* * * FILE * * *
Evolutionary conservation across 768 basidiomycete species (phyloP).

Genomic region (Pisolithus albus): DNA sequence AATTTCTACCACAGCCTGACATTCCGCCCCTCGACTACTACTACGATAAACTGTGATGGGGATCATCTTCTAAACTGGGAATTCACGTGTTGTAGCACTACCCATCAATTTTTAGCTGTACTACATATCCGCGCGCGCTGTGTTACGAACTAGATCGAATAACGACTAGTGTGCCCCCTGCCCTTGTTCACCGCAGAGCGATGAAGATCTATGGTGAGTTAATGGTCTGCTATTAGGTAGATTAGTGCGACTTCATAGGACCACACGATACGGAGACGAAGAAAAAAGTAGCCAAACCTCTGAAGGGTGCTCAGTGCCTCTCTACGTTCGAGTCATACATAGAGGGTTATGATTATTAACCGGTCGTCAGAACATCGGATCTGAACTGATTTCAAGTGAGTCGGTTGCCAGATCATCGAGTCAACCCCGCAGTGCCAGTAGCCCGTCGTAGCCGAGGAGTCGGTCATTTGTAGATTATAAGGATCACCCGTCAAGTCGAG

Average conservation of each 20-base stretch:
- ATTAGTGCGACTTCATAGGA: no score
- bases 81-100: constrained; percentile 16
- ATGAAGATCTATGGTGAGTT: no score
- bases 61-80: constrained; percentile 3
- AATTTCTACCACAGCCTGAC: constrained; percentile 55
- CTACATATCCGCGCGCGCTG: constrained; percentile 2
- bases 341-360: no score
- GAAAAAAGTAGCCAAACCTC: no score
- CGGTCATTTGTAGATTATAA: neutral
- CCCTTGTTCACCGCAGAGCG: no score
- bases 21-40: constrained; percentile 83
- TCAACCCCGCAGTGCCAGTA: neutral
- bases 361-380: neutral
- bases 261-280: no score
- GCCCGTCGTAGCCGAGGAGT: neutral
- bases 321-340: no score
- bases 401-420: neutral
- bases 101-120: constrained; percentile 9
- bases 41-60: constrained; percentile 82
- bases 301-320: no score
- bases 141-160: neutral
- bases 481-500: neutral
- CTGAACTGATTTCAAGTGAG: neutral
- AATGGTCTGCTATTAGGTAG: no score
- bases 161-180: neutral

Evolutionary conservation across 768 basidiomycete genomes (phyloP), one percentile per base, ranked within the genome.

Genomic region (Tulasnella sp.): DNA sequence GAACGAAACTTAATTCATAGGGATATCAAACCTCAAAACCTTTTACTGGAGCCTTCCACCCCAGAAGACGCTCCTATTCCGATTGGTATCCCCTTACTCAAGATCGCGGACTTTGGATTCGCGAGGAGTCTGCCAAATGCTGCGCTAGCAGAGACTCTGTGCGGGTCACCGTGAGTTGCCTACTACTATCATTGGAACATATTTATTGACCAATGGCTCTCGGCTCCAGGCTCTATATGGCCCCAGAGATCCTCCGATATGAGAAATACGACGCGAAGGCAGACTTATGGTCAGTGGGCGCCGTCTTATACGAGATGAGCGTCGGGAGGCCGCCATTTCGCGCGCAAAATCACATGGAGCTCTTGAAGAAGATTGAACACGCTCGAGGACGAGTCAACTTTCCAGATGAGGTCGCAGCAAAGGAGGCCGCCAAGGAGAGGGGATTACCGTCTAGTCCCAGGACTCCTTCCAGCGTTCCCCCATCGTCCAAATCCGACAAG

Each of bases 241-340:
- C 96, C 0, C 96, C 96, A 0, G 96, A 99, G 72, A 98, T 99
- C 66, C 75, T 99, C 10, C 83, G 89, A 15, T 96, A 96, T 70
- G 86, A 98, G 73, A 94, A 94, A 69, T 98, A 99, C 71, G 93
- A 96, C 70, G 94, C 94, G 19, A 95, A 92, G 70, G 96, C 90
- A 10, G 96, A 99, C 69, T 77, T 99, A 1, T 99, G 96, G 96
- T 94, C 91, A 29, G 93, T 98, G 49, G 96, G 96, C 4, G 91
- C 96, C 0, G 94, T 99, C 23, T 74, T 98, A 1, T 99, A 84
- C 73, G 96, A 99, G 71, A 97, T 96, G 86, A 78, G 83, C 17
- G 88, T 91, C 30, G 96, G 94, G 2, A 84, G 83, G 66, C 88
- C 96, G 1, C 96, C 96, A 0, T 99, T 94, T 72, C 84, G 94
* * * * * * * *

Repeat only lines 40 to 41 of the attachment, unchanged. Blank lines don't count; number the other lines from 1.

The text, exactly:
- G 88, T 91, C 30, G 96, G 94, G 2, A 84, G 83, G 66, C 88
- C 96, G 1, C 96, C 96, A 0, T 99, T 94, T 72, C 84, G 94